(9)   In doing these calculations, I was surprised to find that my new Hewlett-      Packard Model 20S hand-held calculator will handle powers of ten up to  500.

  (10) A.A. Bartlett, American Journal of Physics,          Vol. 46, September 1978, Pgs. 876-888.

  (11) A.A. Bartlett, American Journal of Physics,          Vol. 53, March 1985, Pgs. 282-285


September 9, 1998.  This is an article that was published in Wild Earth (A journal for creatures who care about their habitat. P.O. Box 455, Richmond, Vermont, 05477) Vol. 7, No. 3, Fall 1997, Pgs. 88-90.  It has been slightly revised.


by Albert A. Bartlett

        My answer to the question is "YES" there is a problem.  The scale of human activities is now so large that we are appreciably affecting the climate and ecosystems in the U.S. and the world.

        The total impact of people on the environment is proportional to each of two factors:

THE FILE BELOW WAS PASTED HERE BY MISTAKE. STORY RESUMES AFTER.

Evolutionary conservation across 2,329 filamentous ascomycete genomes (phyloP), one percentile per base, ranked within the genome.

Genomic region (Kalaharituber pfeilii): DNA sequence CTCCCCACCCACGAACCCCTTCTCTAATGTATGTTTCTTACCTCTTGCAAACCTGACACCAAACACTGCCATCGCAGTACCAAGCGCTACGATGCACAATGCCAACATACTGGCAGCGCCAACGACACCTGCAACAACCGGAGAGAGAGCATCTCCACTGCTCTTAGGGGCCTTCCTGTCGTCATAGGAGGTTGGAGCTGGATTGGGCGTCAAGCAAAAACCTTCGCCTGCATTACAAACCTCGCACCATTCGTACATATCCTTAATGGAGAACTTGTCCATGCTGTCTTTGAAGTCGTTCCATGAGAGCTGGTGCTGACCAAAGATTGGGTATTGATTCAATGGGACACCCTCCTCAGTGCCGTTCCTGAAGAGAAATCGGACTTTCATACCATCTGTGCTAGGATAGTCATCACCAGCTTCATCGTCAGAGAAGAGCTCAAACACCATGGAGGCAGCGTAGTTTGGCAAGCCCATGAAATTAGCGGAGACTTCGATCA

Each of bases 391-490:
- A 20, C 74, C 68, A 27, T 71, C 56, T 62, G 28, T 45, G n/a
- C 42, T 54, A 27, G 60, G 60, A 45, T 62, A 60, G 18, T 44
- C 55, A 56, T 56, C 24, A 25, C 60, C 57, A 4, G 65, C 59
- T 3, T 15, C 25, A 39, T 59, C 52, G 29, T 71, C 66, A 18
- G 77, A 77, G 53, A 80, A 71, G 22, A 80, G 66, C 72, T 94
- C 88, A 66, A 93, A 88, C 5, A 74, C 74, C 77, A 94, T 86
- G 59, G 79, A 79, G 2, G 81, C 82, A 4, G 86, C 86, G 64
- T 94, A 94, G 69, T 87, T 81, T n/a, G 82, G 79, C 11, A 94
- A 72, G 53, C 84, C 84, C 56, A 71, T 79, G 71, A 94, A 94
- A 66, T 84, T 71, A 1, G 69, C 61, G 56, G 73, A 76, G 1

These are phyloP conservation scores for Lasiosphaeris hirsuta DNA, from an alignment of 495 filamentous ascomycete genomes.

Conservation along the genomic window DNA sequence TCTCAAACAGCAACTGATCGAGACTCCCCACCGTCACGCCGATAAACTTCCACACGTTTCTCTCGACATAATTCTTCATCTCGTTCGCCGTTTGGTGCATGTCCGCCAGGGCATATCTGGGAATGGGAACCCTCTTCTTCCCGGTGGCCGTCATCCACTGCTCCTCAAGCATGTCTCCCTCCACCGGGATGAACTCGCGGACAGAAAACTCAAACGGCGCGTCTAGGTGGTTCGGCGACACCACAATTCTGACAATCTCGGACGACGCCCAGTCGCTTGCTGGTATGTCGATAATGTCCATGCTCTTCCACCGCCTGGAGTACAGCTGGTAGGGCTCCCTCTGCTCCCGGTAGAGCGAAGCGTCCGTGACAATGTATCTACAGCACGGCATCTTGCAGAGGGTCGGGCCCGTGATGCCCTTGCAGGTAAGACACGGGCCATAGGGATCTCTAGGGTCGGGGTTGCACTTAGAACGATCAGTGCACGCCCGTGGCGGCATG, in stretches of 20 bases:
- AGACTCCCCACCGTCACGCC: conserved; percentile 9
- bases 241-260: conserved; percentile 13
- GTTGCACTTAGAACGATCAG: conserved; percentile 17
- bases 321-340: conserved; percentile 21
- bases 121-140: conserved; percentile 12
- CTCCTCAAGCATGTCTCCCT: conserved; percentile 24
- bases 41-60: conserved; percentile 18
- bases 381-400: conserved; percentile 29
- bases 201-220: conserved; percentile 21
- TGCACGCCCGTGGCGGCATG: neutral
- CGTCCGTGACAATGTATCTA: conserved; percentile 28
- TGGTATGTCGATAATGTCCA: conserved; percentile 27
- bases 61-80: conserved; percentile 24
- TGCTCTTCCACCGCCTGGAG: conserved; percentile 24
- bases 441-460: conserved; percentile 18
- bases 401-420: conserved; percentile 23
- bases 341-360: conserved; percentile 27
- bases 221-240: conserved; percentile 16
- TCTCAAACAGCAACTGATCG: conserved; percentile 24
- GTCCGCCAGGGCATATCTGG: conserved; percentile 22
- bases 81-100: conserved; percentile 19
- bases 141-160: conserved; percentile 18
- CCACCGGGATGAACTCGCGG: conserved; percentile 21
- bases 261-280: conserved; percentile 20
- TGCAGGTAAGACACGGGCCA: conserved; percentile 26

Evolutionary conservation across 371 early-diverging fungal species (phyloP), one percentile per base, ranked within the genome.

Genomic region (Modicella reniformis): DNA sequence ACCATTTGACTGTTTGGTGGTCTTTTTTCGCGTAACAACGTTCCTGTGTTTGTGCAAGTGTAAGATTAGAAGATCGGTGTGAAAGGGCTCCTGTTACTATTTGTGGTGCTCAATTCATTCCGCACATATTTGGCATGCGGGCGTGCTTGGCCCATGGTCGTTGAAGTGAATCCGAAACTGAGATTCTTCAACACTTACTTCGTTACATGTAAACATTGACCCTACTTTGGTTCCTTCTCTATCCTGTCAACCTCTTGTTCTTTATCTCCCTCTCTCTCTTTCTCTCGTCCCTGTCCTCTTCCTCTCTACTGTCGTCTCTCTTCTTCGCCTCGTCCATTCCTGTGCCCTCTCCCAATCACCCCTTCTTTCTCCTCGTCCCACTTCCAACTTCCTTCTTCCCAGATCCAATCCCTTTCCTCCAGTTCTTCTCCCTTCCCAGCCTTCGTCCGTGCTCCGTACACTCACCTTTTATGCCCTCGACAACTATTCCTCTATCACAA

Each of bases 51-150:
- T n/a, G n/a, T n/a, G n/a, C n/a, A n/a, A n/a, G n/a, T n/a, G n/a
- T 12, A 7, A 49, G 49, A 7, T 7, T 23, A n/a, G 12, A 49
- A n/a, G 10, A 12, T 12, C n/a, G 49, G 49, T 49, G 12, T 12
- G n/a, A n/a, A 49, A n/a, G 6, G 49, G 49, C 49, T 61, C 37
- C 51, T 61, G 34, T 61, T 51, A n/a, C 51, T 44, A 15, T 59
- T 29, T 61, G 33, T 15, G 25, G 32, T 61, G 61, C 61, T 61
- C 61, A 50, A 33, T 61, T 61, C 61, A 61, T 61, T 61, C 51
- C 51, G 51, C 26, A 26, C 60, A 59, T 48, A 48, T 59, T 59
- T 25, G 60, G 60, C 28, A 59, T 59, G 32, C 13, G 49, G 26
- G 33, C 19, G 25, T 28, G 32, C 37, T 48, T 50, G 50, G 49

A)  The number of people, and 
B)  The average impact of each person.

        If we are to reduce the total impact of people on the global environment, we must address the first, or preferably both, of these factors.

        There are many strong forces that will cause continued growth of the average impact of each person on the global environment.  To the extent that people in underdeveloped countries seek to increase their material standard of living to levels more like ours, material consumption per capita will grow.  So we are left with the imperative of halting population growth, and then of studying the question, "Can this stable population be sustained?" 

        To gain a better appreciation of the seriousness of the problem, let us review some very elementary arithmetic. Let us consider a quantity that is experiencing steady growth at a rate such as  5%  per year.